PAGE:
However, given the complete anarchy of capitalist investment and production cycles, as capital desperately chases the highest returns regardless of need or rational planning, and the ease and speed of opening shale oil wells, increasing overproduction and price fluctuations are far more likely.

The oil boom – bust cycle, and the price instability, will become worse, not better. And these will have flow-on effects to the rest of the world’s economies, and to the pressures on people’s livelihoods.

Wednesday, January 28, 2015

Riverland grape growers at the mercy of imperialist finance capital

Nick G.

South Australian Riverland grape growers are angry at the prices offered for the coming harvest’s grapes by Berri Estates Winery (above).  The wine company is owned by US-based Constellation Wines, the largest wine producer in the world.
Growers are being offered as little as $180 per ton of grapes although their co-op has a contract with Constellation to base prices on an industry average which is around $230 per ton.  They regard the $50 differential as unacceptable and are prepared to go to court over the matter.
All of this is a far cry from the boom times for wine producers when payments to growers sat around $1000 per ton.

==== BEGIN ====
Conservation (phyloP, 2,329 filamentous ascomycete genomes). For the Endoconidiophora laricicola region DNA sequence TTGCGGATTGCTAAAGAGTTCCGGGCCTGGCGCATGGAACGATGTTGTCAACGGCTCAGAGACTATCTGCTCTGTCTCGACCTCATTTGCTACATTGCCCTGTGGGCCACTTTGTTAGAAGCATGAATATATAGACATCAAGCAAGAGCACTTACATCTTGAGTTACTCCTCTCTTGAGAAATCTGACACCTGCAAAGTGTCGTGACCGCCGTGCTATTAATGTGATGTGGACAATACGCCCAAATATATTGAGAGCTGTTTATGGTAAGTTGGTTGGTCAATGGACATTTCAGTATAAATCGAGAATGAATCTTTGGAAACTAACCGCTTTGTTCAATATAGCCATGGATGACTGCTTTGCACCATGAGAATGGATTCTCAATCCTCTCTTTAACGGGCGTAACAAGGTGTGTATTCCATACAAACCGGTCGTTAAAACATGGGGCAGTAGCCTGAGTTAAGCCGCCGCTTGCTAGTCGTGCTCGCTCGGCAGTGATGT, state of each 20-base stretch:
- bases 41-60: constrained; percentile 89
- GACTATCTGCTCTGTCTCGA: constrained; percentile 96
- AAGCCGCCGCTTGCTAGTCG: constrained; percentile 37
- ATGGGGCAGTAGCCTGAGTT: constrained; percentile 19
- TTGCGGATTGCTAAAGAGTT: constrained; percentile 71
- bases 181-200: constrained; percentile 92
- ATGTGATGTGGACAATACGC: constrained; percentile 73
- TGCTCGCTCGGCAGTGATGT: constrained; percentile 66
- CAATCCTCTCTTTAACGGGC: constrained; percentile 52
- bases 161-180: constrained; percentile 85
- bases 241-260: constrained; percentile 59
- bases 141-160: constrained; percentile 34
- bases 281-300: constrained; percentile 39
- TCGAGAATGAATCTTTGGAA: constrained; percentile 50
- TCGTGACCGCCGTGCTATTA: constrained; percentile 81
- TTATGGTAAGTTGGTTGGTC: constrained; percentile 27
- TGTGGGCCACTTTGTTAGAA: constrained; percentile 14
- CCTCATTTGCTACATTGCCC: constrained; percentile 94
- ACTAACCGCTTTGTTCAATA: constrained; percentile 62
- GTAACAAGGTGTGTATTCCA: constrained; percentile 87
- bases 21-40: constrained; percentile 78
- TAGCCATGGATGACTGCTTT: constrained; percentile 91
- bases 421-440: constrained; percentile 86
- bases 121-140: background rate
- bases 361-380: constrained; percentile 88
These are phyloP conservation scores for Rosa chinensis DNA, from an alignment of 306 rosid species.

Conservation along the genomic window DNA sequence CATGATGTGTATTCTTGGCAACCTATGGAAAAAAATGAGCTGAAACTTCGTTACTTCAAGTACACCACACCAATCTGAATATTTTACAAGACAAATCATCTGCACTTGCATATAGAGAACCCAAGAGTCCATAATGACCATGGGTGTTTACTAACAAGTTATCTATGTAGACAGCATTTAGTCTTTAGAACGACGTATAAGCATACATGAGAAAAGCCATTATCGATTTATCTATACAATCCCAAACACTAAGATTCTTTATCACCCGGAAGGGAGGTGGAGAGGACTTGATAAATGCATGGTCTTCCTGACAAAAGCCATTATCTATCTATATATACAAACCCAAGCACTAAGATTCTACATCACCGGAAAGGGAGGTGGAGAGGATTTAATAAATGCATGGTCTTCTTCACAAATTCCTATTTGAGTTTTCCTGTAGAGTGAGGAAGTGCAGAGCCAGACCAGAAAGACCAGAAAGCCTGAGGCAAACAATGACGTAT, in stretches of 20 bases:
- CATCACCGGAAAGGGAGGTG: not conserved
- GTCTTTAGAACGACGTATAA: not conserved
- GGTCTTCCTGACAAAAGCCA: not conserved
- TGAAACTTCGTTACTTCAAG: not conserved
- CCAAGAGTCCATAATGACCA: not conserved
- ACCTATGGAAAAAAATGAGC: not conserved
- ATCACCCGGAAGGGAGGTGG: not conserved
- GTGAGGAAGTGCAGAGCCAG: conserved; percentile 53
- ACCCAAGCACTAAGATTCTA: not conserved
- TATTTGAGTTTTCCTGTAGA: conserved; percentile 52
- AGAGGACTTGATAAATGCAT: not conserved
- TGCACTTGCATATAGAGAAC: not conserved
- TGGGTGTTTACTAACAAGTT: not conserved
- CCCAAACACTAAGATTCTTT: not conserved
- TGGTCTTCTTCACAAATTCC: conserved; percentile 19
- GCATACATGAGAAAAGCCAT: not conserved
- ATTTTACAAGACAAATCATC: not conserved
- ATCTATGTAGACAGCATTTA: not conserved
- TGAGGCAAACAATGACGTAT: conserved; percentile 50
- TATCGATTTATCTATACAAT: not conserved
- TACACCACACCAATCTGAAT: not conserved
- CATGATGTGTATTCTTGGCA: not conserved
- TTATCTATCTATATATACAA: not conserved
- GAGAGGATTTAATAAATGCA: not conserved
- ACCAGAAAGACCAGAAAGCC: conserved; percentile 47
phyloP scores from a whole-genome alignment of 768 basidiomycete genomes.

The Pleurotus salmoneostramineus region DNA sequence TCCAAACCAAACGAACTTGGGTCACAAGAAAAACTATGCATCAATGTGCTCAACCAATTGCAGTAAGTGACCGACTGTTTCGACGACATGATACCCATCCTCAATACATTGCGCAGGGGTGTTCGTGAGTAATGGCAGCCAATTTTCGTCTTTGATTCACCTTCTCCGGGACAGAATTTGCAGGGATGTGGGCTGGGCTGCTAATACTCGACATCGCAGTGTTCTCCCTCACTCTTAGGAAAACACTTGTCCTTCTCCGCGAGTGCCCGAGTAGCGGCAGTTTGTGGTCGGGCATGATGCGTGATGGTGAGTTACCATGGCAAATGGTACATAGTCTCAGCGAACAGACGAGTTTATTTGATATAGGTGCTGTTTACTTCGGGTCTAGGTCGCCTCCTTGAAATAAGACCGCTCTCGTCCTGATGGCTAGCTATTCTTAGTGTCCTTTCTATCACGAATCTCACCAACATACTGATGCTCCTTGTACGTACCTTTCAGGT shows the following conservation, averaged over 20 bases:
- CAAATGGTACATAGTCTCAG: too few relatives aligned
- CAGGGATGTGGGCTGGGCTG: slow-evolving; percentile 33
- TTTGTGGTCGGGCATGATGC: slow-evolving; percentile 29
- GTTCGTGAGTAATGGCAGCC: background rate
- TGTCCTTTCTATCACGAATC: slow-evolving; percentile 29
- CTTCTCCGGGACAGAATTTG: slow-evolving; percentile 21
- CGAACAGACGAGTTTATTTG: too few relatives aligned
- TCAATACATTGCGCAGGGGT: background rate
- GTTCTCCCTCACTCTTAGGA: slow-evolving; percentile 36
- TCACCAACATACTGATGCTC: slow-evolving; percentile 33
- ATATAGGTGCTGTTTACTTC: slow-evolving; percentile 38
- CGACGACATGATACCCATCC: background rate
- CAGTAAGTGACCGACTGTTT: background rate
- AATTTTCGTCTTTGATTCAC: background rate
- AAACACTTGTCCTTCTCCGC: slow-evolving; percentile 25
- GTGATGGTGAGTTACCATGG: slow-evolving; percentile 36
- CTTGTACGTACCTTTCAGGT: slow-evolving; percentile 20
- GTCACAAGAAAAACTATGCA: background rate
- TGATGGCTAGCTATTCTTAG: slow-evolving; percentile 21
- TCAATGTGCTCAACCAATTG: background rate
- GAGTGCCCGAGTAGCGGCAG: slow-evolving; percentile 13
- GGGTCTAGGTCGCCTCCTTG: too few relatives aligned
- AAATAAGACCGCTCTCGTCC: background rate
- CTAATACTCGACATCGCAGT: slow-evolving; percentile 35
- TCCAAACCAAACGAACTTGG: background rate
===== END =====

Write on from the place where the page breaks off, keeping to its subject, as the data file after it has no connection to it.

It reflects both the anarchy of the capitalist market and the growing separation of producers from the big companies controlling wine production.
Berri Estates Winery is the largest combined distillery and winery in Australia.  Much of its bulk wine is shipped overseas, but a sizeable component is also used to add volume to wine produced in other parts of Australia.  Often this goes unnoticed as a bottle of wine can have up to 15% of its wine included from outside its declared region before having to have it identified on the label.

The Riverland was once the home of the Australian citrus and fruit industry, but the orange and pear trees, the apricot trees and others have long gone following the removal of tariff protections and the subsequent competition from overseas corporate growers.
“Blockies” – families working on and owning their small irrigated blocks on the 300 km stretch encompassing Blanchetown, Morgan, Waikerie, Barmera, Berri and Renmark – ripped out their fruit trees and pulled down their packing sheds and put in vines, hoping to secure a future on the land.

Now many find themselves at the mercy of an overseas giant run by private equity firms out for a quick return on investment and with little regard for small communities distant from international boardrooms.